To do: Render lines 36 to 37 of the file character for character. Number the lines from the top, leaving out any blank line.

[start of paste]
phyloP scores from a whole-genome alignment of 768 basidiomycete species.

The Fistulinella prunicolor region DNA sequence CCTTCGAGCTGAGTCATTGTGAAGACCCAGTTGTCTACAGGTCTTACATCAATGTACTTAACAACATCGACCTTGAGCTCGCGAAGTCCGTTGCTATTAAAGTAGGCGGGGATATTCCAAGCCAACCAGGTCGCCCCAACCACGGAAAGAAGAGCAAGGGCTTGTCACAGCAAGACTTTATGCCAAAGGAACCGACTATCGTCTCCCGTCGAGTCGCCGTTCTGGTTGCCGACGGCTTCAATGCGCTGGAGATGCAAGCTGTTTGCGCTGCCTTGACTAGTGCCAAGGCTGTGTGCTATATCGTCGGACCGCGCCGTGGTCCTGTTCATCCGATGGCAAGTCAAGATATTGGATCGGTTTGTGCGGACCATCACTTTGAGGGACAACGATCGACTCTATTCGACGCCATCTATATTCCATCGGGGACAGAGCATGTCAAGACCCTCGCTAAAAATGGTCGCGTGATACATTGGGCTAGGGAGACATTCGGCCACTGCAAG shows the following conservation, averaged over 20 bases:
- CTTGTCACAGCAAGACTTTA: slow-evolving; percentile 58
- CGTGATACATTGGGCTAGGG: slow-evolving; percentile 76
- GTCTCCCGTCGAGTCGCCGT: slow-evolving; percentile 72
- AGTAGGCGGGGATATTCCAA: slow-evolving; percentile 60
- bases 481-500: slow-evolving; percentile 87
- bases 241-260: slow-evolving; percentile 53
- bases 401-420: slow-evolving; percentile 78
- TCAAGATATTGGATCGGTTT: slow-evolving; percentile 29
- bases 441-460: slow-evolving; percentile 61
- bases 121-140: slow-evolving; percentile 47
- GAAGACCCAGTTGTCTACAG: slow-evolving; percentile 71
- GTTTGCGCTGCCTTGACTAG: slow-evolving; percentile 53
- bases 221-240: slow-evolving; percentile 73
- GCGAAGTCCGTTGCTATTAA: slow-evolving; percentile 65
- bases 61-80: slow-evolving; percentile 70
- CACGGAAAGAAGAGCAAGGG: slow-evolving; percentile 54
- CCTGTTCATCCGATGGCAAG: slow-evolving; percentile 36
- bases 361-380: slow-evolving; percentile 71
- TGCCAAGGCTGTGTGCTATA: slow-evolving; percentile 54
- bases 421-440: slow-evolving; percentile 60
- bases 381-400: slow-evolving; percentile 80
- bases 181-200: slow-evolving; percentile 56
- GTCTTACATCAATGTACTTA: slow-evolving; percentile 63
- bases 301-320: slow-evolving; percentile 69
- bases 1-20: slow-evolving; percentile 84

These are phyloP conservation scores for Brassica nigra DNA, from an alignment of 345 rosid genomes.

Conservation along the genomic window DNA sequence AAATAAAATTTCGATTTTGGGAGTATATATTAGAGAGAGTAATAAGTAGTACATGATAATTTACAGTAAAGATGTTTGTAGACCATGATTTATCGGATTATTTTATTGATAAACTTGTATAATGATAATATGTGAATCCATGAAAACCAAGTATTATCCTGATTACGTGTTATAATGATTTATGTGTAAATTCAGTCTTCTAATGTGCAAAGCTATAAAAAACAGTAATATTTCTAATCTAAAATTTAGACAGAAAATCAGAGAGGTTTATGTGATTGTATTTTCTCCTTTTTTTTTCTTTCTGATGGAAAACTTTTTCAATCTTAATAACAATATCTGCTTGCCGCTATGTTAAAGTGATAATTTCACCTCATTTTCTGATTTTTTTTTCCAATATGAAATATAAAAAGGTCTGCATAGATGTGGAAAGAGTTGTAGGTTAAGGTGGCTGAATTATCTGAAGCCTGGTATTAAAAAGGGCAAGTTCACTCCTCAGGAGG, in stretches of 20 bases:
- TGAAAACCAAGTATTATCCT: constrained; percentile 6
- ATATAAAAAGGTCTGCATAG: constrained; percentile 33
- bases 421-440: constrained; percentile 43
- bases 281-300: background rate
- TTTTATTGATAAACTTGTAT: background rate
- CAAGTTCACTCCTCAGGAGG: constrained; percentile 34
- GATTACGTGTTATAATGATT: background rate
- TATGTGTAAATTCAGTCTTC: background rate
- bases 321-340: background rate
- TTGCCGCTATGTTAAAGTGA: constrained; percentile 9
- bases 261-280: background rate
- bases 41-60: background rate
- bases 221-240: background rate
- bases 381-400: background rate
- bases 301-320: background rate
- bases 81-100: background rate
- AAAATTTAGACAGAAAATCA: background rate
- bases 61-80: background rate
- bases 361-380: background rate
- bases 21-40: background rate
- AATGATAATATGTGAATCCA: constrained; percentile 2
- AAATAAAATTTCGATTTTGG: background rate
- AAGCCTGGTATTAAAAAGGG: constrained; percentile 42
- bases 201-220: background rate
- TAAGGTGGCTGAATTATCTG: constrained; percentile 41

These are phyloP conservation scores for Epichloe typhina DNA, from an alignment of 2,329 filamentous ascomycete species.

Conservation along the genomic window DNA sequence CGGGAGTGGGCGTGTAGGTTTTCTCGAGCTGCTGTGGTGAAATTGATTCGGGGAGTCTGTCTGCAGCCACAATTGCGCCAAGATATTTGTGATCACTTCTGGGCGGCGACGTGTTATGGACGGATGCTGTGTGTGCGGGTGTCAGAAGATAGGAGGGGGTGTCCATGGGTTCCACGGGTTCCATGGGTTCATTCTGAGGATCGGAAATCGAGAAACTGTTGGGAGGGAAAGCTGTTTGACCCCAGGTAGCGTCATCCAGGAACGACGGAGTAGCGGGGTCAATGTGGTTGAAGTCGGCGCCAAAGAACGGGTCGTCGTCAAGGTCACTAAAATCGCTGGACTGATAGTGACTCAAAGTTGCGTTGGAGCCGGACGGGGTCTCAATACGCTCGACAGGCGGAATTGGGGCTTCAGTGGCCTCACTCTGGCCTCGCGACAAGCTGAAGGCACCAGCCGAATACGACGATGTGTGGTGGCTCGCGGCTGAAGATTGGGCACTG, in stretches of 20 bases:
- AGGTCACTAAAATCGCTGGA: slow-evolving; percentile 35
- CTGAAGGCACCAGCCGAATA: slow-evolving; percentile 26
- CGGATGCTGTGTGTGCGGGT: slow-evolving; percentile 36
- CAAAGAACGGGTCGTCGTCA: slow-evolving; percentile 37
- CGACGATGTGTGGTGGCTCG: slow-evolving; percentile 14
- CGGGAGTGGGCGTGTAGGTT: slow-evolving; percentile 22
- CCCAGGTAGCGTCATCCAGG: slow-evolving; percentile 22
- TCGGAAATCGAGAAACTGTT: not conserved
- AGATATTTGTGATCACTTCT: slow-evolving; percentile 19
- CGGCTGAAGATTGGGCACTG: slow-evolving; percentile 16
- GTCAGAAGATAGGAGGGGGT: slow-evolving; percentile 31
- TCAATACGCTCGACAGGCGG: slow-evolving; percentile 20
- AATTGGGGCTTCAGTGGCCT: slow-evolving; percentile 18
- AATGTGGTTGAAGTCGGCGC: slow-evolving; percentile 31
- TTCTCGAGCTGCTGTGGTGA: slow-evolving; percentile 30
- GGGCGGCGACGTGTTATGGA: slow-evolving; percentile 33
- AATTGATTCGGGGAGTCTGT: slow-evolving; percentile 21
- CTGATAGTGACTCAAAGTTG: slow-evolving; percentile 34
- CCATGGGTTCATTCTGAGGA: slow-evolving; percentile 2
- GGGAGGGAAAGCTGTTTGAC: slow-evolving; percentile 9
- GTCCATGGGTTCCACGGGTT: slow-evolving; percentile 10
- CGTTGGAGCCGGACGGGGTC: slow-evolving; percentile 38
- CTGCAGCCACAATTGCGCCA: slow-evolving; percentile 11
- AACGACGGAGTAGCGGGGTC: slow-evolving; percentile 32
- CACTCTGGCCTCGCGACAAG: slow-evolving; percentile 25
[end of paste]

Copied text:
- GATTACGTGTTATAATGATT: background rate
- TATGTGTAAATTCAGTCTTC: background rate